UN High Commissioner for Human
Rights Navi Pillay

The United Nations High Commissioner for Human Rights Navi Pillay has condemned the scourge of corrective rape in South Africa while urging the world to emulate the country’s constitutional values.

In an editorial for

That’s why, she says, “it is especially saddening that the country reborn under Nelson Mandela’s watchful eye should now be the setting for a far more sinister phenomenon that undermines everything the rainbow nation stands for: so-called corrective rape”.

Pillay goes on to recount recent incidents of the rape and murder of lesbian women, commenting that “convictions are the exception” and that “very few other cases of so-called corrective rape have even made it to court”.

She notes that the government is acknowledging the seriousness of the situation and mentions the task team, consisting of government officials and LGBT activists, that is being set up to tackle the issue.

“These are all steps in the right direction. The contribution of community-based organisations, including groups representing victims, will be critical in identifying how the authorities can better discharge their responsibility to protect people from this kind of targeted, hate-driven violence,” she says.

States responsible for ensuring that everyone enjoys the same rights

Pillay says that she understands that “in some countries, homosexuality is something that runs against the grain of majority sexual mores. But healthy societies cannot approve of violence inflicted on other human beings for any reason”.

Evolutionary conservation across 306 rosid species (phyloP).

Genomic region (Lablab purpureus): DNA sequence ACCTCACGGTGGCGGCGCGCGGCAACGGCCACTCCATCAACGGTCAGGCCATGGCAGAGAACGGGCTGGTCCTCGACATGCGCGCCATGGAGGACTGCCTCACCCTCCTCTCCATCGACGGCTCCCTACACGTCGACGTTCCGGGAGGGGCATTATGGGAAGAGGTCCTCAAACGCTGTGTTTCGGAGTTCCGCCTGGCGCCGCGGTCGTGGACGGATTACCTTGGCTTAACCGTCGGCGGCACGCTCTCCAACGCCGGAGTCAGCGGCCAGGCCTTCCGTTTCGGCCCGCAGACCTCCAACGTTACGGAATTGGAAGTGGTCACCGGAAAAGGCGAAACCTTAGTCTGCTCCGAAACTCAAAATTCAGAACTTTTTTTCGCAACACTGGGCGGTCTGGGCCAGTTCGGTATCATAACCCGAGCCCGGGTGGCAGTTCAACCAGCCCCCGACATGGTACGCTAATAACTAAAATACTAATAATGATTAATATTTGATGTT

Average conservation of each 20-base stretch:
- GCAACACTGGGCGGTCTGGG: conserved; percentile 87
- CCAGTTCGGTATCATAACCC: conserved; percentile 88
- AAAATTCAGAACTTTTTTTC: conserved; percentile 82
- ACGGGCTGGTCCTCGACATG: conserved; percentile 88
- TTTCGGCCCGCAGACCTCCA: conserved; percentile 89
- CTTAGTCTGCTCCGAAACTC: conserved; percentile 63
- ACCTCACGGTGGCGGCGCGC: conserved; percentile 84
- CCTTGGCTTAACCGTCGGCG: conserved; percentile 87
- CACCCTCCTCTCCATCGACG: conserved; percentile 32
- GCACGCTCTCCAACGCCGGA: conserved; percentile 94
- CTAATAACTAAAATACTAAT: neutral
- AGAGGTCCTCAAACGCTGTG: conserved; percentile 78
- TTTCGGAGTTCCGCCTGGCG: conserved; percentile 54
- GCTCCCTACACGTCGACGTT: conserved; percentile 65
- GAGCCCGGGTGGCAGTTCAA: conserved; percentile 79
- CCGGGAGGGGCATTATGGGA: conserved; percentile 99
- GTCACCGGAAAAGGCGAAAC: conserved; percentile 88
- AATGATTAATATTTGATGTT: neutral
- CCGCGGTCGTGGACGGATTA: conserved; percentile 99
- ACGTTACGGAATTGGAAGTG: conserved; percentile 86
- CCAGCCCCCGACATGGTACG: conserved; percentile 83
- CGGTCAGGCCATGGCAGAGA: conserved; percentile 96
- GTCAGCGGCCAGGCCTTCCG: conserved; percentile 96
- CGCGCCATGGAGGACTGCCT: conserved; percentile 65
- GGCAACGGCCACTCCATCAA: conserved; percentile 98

She adds: “Let there be no confusion: in speaking up for the rights of those who are lesbian, gay, bisexual, transgender or intersex, we are not calling for the recognition of new rights or trying to extend human rights into new territory.

“We are simply reinforcing what the UN human rights treaty bodies and human rights rapporteurs have confirmed repeatedly: existing international law protects everyone from violence and discrimination, including on grounds of their sexuality or gender identity.”

“States are responsible for ensuring that everyone can enjoy the same rights – no matter who they are, where they come from, what they look like, or whom they love. South Africans should need no convincing of this.”

Pillay, who began her four year term as High Commissioner for Human Rights in September 2008, has previously condemned homophobia across the world and also decried Uganda’s infamous and now-stalled Anti-homosexuality Bill.

She was the first woman of colour to serve on the High Court of South Africa and has also served as a judge of the International Criminal Court.

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